The data structures and code described in this detailed description are typically stored on a computer-readable storage medium, which may be any device or medium that can store code and/or data for use by a computer system. The computer-readable storage medium includes, but is not limited to, volatile memory, non-volatile memory, magnetic and optical storage devices such as disk drives, magnetic tape, CDs (compact discs), DVDs (digital versatile discs or digital video discs), or other media capable of storing computer-readable media now known or later developed.
The methods and processes described in the detailed description section can be embodied as code and/or data, which can be stored in a computer-readable storage medium as described above. When a computer system reads and executes the code and/or data stored on the computer-readable storage medium, the computer system performs the methods and processes embodied as data structures and code and stored within the computer-readable storage medium.
Furthermore, the methods and processes described above can be included in hardware modules. For example, the hardware modules can include, but are not limited to, application-specific integrated circuit (ASIC) chips, field-programmable gate arrays (FPGAs), and other programmable-logic devices now known or later developed. When the hardware modules are activated, the hardware modules perform the methods and processes included within the hardware modules.
The examples and illustrations included herein show, by way of illustration and not of limitation, specific embodiments in which the subject matter may be practiced. As mentioned, other embodiments may be utilized and derived there from, such that structural and logical substitutions and changes may be made without departing from the scope of this disclosure. Such embodiments of the inventive subject matter may be referred to herein individually or collectively by the term “invention” merely for convenience and without intending to voluntarily limit the scope of this application to any single invention or inventive concept, if more than one is, in fact, disclosed. Thus, although specific embodiments have been illustrated and described herein, any arrangement calculated to achieve the same purpose may be substituted for the specific embodiments shown. This disclosure is intended to cover any and all adaptations or variations of various embodiments. Combinations of the above embodiments, and other embodiments not specifically described herein, will be apparent to those of skill in the art upon reviewing the above description.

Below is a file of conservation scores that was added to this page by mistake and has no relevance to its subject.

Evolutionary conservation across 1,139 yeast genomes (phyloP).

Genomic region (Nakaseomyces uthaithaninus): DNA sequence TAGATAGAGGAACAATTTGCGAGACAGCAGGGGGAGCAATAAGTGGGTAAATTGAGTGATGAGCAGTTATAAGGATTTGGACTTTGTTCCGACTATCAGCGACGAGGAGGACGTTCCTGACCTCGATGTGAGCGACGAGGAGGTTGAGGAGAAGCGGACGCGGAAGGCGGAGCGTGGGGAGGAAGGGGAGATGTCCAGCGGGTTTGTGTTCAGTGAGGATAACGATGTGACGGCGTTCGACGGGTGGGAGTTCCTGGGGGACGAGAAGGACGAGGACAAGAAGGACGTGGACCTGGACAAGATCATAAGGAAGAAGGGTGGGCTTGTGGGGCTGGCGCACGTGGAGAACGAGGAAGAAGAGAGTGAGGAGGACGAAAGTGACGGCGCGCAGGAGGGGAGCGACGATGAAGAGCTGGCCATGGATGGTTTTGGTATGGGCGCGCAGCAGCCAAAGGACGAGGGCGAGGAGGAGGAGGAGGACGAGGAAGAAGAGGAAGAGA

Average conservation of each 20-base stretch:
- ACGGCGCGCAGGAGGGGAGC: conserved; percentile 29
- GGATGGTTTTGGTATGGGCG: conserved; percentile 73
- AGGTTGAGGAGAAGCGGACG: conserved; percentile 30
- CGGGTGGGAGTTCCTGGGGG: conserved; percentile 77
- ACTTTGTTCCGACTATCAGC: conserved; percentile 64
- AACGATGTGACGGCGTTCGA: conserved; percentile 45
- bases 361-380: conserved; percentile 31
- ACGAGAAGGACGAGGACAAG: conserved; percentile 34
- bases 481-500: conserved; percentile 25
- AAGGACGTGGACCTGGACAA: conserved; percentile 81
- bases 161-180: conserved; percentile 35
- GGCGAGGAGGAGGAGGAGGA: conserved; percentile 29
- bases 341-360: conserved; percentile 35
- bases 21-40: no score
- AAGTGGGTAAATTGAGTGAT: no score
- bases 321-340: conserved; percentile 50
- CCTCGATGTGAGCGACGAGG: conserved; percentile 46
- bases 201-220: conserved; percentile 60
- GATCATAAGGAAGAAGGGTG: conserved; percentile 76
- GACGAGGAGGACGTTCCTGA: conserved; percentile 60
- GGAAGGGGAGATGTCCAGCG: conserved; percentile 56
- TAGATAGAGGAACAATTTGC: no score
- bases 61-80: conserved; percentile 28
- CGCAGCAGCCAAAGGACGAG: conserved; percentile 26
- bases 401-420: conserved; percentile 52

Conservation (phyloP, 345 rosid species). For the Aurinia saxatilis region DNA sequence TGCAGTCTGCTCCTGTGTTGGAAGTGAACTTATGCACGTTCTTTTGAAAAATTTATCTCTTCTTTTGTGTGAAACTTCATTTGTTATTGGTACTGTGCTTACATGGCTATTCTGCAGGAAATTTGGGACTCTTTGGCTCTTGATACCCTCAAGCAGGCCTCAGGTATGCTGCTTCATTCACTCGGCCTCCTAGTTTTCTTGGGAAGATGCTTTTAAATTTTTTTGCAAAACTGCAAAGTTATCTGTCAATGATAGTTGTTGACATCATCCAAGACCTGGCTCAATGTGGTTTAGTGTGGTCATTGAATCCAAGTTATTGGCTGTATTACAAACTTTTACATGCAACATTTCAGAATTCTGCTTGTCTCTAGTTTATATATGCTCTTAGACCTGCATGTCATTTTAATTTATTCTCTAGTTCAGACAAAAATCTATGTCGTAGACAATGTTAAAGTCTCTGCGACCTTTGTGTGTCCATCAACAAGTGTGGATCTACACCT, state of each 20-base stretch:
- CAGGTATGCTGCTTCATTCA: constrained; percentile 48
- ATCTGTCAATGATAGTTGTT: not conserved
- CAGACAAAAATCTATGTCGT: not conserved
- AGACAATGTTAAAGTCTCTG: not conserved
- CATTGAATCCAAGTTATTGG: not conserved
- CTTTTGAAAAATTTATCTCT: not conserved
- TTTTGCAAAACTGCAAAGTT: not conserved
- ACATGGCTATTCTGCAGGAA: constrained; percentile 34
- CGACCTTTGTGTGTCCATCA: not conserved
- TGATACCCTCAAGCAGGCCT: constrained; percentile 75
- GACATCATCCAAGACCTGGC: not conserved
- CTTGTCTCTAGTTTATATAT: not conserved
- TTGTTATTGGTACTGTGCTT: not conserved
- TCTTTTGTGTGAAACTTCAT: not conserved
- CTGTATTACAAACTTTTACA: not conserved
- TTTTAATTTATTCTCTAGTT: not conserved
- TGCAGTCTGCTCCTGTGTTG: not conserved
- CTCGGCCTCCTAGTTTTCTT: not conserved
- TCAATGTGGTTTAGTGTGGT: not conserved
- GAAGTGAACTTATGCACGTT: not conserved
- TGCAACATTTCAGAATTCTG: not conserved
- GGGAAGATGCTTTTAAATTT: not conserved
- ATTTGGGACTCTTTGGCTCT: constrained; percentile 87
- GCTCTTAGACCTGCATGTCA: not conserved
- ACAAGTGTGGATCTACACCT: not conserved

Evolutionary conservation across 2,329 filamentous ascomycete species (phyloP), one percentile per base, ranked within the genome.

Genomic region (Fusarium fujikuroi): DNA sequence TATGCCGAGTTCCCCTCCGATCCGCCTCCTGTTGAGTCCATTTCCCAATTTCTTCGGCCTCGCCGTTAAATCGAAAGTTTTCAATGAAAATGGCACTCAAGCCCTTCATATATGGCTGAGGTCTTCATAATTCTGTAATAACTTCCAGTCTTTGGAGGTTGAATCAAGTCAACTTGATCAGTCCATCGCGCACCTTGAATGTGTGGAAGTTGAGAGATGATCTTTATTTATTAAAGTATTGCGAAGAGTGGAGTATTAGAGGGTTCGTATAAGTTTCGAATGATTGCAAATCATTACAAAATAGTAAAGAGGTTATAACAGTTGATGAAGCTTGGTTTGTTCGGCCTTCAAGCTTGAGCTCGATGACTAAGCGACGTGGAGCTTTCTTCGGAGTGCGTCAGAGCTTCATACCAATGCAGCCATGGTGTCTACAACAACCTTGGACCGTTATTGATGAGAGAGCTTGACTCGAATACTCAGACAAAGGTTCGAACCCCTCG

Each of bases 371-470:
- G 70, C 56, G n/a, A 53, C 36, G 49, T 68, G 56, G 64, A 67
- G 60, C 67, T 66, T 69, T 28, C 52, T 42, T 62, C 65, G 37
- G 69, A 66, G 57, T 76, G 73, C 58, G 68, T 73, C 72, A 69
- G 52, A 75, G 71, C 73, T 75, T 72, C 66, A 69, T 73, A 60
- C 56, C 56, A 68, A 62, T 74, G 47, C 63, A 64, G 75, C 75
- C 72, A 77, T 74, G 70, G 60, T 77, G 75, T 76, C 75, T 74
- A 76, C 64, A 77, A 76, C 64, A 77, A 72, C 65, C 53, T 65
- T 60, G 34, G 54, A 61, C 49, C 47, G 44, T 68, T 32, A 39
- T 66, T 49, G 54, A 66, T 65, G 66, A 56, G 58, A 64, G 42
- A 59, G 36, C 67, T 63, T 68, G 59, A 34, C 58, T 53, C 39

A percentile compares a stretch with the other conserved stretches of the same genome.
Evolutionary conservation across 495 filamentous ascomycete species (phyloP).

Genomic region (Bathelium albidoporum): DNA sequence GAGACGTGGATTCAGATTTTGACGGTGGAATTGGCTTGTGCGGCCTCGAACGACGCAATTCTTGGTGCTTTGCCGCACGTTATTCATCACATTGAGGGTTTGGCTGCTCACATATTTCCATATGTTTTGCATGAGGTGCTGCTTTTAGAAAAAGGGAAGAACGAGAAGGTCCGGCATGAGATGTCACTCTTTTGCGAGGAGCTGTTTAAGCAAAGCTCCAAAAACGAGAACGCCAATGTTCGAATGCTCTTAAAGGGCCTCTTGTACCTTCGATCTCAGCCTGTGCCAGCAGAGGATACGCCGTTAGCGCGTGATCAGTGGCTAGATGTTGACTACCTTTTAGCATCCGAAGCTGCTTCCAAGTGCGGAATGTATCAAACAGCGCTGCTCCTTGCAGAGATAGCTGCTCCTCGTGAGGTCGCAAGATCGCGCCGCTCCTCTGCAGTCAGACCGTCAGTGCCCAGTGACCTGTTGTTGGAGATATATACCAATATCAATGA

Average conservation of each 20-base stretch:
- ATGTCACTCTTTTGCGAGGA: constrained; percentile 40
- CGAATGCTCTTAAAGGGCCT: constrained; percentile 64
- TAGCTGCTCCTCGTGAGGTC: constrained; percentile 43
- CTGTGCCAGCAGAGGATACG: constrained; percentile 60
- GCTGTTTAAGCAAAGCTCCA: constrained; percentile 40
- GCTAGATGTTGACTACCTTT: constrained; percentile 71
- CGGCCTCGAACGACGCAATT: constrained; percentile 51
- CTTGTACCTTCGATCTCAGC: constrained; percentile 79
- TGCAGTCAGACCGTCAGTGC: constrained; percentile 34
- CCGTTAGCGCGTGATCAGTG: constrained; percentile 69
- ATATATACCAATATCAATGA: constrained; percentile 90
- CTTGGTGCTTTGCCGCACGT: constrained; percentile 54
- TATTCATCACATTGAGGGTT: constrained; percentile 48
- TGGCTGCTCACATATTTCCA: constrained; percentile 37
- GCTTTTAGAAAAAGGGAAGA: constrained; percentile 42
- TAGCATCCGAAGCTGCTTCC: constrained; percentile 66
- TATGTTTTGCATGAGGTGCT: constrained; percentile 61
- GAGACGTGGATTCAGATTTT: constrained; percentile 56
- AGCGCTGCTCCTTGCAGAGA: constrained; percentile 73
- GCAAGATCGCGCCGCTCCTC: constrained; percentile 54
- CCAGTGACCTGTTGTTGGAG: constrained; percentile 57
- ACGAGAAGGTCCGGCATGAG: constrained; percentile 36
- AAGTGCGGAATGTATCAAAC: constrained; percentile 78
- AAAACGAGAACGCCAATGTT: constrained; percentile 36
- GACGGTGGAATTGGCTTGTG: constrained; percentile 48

1. A method of treating tissue with ultrasound energy, comprising the steps of:
- delivering an ultrasound pulse from an ultrasound therapy transducer into tissue, the ultrasound pulse comprising only a monopolar peak negative pulse having a peak negative pressure that exceeds an intrinsic threshold in the tissue to produce a bubble cloud of at least one bubble in the tissue; and
- generating a lesion in the tissue with the bubble cloud.
2. The method of claim 1, wherein the ultrasound pulse comprises one half cycle.
3. The method of claim 1 wherein the intrinsic threshold is greater than or equal to 15 MPa peak negative pressure.
4. The method of claim 1 wherein the intrinsic threshold is 28 MPa peak negative pressure.
5. The method of claim 1 wherein the intrinsic threshold is between 26 MPa and 30 MPa peak negative pressure.
6. The method of claim 1 wherein the ultrasound pulse has a frequency between 0.1 MHz and 20 MHz.
7. The method of claim 1 wherein the ultrasound pulse comprises a first ultrasound pulse, the method further comprising delivering a second ultrasound pulse having a smaller amplitude than the first ultrasound pulse, such that a peak negative pressure of the second ultrasound pulse exceeds the intrinsic threshold but is smaller than the peak negative pressure of the first ultrasound pulse.
8. The method of claim 7, wherein the second ultrasound pulse produces a smaller bubble cloud than the first ultrasound pulse.
9. The method of claim 1 wherein the ultrasound pulse comprises a first ultrasound pulse, the method further comprising delivering a second ultrasound pulse having a larger amplitude than the first ultrasound pulse, such that a peak negative pressure of the second ultrasound pulse exceeds the intrinsic threshold but is larger than the peak negative pressure of the first ultrasound pulse.
10. The method of claim 9, wherein the second ultrasound pulse produces a larger bubble cloud than the first ultrasound pulse.
11. The method of claim 1, wherein the bubble cloud is formed in the tissue without shock-scattering.
12. A method of treating tissue with ultrasound energy, comprising the steps of:
- delivering an ultrasound pulse from an ultrasound therapy transducer into tissue, the ultrasound pulse comprising only a monopolar peak negative pulse having a peak negative pressure that exceeds 28 MPa in the tissue to produce a bubble cloud in the tissue; and
- generating a lesion in the tissue with the bubble cloud.
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Filed: Aug 22, 2014
Date of Patent: Sep 22, 2020
Patent Publication Number: 20160184616
Assignee: THE REGENTS OF THE UNIVERSITY OF MICHIGAN (Ann Arbor, MI)
Inventors: Charles A. Cain (Ann Arbor, MI), Adam Maxwell (Seattle, WA), Zhen Xu (Ann Arbor, MI), Kuang-Wei Lin (Ann Arbor, MI)
Primary Examiner: Amelie R Davis
Application Number: 14/911,273
International Classification: A61N 7/00 (20060101);